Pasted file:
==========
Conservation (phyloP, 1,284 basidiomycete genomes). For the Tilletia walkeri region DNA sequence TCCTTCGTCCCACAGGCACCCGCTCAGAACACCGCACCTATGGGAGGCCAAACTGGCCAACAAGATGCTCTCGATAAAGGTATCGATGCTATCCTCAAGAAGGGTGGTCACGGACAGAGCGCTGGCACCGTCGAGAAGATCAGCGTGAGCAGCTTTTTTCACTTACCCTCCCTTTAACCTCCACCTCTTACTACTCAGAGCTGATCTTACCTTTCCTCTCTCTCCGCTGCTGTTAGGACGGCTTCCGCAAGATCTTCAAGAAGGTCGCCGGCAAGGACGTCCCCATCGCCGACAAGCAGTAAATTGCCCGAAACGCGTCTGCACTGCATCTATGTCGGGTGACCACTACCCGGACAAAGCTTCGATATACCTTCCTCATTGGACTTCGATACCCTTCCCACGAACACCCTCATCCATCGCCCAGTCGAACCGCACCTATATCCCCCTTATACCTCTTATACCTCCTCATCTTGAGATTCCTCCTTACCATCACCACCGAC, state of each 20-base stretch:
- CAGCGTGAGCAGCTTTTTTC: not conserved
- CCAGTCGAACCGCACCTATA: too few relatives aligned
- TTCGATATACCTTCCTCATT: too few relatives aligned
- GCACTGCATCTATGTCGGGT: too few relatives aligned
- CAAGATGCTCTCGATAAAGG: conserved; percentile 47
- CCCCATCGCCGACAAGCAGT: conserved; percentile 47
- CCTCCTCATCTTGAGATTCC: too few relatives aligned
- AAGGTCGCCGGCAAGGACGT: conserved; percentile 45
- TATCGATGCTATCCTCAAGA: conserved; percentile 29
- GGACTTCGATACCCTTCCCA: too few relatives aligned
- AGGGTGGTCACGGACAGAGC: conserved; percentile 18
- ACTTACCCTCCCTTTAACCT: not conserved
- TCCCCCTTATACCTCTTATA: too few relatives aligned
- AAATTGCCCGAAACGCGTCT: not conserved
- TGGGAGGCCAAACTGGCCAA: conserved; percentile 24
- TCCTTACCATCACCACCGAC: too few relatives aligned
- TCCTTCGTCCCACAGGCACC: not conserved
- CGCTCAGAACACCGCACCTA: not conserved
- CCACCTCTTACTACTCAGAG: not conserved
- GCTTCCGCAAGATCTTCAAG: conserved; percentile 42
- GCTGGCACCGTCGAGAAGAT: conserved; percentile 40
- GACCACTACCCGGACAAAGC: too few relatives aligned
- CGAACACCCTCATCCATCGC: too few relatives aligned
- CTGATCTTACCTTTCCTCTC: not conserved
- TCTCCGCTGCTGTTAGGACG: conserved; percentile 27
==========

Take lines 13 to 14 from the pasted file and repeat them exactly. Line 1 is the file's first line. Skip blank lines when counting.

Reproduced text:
- ACTTACCCTCCCTTTAACCT: not conserved
- TCCCCCTTATACCTCTTATA: too few relatives aligned